Accompanied by the beats of a ‘60s Cambodian pop song, TURN LEFT TURN RIGHT opens with a shaggy-haired young woman posing amid picturesque ruins of Angkor Wat. The scene, called “Track 1” by the title card, plays a bit like a K-TV music video, and it sets the tone for what Korean American director Douglas Seok describes as a “concept album,” a cinematic experiment blending music, dance, and neo-realism. The narrative proper tracks that flighty young woman, Kanitha (Tith Kanitha), as she fumbles her way through menial jobs in Phnom Penh. While her mother wants her to settle into a traditional family life, she dreams of music and dance. Quiet and seemingly disaffected, Kanitha shows herself to be devoted to her dying father, taking him on a road trip to relive a childhood memory.
Director Seok tells this simple, moving story unhurriedly, with a meditative rhythm evoking the work of Apichatpong Weerasethakul. The Thai master’s influence can also be felt in this film’s collapsing of dreamlife with reality. As Kanitha drifts into her own little world, her drab existence is interrupted by delightful interludes. Coming without warning or obvious cues (besides the “Track” title), these pop music fantasias and abstract reveries (such as images of waves superimposed over Kanitha’s dancing) infuse the film with sheer joy.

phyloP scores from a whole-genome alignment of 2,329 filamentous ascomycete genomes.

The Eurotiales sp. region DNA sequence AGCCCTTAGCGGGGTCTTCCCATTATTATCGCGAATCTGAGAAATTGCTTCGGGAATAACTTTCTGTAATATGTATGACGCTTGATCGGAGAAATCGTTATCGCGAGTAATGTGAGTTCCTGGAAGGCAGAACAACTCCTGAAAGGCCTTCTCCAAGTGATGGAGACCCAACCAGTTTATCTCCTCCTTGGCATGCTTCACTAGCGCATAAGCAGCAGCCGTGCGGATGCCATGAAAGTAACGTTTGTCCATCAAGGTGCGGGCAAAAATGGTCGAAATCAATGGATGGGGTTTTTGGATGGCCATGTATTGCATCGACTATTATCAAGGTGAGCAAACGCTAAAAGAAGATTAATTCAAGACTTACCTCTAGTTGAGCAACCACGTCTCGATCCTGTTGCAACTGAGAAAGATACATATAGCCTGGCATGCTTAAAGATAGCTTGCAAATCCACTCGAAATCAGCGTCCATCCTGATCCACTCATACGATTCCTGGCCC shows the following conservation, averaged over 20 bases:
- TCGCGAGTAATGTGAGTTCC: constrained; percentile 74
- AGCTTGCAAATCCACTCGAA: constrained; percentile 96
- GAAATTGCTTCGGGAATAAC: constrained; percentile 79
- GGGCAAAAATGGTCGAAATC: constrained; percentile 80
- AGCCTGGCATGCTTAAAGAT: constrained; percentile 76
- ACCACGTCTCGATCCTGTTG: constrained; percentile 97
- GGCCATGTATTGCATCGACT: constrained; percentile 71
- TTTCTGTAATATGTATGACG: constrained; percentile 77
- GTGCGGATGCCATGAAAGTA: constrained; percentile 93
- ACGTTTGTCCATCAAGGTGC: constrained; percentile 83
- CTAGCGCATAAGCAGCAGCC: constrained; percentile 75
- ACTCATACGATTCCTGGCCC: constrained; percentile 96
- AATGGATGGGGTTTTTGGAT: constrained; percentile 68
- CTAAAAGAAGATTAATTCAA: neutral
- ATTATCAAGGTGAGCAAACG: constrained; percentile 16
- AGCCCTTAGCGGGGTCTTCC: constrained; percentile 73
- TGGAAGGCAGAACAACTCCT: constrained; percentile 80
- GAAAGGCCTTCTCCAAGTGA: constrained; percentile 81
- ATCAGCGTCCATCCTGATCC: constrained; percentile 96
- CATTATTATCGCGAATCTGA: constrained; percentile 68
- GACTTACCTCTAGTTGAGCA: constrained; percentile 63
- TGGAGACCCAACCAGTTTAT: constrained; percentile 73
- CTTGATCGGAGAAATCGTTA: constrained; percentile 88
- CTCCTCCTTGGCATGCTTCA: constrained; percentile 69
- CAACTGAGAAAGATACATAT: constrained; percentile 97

TURN LEFT TURN RIGHT is Seok’s feature debut, but he’s no stranger to the LAAPFF, having lensed Steve Chen’s beautiful DREAM LAND from last year’s Festival. Both films, as well as Davy Chou’s DIAMOND ISLAND, part of this year’s program, are produced by Anti-Archive, a collective of young Asian American/Asian European filmmakers creating Cambodian art films. TURN LEFT TURN RIGHT is the group’s boldest, most challenging film, and it will reward viewers looking for fresh new voices in Asian cinema.
— Ryan Wu